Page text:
Prolife NZ: importing premium US intimidation tactics

(Content note: antichoice violence and intimidation tactics)

A “pro-life” group in NZ has decided to post an article at their website screaming blue (baby-)murder about the latest smear campaign against Planned Parenthood in the United States.

And wouldn’t you know it, there I am! Standing on the right with some friends from ALRANZ and the thoroughly inspirational Cecile Richards. It was taken at a Family Planning conference in 2014, where according to Prolife NZ, Ms Richards

[was] flown [in] … to train up New Zealand abortion activists on rolling out their US style abortion strategy to New Zealand

… or, if you’re not a religious extremist who hates women, “gave a keynote speech at a conference.”

The actual “accusations” against Planned Parenthood this time are the usual laughable slurs, presented in a heavily-edited, one might almost say dishonestly-presented video. Trying to make a connection to New Zealand Family Planning just because they got the head of PP to talk to their conference one time is the same (poor) calibre of argument.

But here’s the irony. As Prolife NZ try to smear ALRANZ and Family Planning over their “close ties” to the USA prochoice movement, they’re importing the dishonest, abusive tactics of the USA antichoice movement wholesale. From the absolute beat-up of a story which has zero credibility and even less relevance to the state of abortion in New Zealand, right down to the intimidation tactics: posting pictures of people without their consent and deliberately naming them in order to direct hostility at them.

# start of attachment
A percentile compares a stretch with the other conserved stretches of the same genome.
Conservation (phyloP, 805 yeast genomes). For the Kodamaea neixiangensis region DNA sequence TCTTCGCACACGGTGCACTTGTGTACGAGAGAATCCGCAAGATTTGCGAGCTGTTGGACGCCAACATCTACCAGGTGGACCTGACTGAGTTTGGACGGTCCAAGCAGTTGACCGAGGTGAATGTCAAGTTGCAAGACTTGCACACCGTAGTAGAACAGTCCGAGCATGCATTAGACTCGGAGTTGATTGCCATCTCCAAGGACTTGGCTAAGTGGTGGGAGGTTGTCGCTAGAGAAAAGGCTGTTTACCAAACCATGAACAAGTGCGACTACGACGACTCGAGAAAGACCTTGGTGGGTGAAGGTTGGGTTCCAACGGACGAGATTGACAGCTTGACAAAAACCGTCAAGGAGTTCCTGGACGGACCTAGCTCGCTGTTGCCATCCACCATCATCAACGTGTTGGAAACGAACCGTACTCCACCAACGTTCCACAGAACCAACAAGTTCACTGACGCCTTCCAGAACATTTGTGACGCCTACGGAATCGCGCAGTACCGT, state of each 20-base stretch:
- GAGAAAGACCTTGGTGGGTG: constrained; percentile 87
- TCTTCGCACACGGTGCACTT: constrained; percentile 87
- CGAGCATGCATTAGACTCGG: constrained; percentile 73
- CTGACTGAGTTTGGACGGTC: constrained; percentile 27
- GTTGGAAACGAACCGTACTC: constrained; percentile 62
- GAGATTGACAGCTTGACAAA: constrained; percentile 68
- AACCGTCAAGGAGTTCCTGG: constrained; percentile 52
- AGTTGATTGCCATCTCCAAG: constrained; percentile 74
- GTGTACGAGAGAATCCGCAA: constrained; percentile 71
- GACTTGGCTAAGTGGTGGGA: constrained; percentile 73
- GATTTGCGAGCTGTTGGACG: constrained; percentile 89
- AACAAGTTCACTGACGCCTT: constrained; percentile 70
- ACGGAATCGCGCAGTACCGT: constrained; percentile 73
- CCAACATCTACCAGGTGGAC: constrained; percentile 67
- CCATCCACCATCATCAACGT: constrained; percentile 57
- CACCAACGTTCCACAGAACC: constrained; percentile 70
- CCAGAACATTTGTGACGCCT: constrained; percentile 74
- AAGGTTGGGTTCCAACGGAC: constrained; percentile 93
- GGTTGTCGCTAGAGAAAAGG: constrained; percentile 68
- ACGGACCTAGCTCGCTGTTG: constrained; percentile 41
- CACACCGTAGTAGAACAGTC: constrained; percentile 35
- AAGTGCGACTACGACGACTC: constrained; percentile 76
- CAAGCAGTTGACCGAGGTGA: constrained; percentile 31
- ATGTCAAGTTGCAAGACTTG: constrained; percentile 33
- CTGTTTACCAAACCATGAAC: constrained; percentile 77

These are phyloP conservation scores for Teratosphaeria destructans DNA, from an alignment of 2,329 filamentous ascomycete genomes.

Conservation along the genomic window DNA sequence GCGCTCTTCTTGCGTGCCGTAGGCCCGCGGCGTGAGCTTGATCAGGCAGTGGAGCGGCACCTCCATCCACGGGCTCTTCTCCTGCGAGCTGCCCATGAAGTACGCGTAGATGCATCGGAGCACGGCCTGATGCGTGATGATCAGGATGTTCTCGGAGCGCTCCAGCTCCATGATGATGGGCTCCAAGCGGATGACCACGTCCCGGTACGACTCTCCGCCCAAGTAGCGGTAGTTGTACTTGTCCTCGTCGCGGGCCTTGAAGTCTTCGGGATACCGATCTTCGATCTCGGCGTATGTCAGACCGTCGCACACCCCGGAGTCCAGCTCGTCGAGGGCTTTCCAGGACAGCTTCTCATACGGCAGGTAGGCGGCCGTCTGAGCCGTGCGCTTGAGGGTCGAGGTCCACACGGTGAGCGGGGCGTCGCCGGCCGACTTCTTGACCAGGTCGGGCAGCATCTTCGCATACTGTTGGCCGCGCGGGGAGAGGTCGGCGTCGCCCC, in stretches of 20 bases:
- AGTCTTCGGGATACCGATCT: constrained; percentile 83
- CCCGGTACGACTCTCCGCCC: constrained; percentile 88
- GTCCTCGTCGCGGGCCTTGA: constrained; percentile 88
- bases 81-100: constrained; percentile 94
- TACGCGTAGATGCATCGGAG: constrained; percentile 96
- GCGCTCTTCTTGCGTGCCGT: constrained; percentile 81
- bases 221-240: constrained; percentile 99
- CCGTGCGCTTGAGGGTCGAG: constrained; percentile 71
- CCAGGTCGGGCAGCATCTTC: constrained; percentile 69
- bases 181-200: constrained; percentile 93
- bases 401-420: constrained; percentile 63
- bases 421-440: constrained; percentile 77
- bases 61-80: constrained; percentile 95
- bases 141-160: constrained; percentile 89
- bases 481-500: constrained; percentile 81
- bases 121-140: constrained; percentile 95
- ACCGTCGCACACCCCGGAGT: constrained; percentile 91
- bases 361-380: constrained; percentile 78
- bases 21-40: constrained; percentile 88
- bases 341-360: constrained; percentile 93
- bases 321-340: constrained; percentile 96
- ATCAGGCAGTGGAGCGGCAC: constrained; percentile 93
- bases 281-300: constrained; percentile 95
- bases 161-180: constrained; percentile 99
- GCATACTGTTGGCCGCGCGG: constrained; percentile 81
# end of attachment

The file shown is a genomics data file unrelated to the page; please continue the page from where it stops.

If you think that’s an overreaction, consider this comment left on Prolife NZ’s Facebook – under a photo of me and my friends.

prolife threat edit 230715

That’s right. Go to a conference to hear a woman talk, get people on Facebook wishing violent dismemberment on you.

This kind of thing is usually met with defensive cries of “oh but we don’t support violence” (though they’ve left the comment up.) It’s nonsense. When Dr George Tiller was murdered in 2009, prominent antichoicers even tried to deny that his assassin, Scott Roeder, was part of their movement – despite a 20-year history of antichoice activism.

But there is simply no other plausible explanation for Prolife NZ’s post than intimidation. There is no significant connection between Planned Parenthood’s services and ALRANZ. There is no need to reproduce a year-old photo, and no need to name three of the women in it, except to make them targets for hatred (and hopefully not worse).

The New Zealand antichoice movement has form for this; a few years back there was even a wiki maintained of prochoice activists, with photos and records of events they’d attended.

It’s bullying. It’s intimidation. And it perfectly illustrates the real goal of the “pro-life” movement: to keep women in their place.

Here’s what I have to say to that.

underwood go fuck yourself

The need for abortion law reform

I wrote yesterday about Right to Life’s latest attack on abortion access in New Zealand, so it’s timely to talk about the issue.

Abortion is one of the great untouchable topics in New Zealand politics. In the 80s we could fully decriminalise homosexuality, but we couldn’t decriminalise abortion. In the 2000s we could decriminalise sex work, but we couldn’t decriminalise abortion. We have absolute marriage equality now … and abortion is still the issue that people, especially on the left, freak out about every time.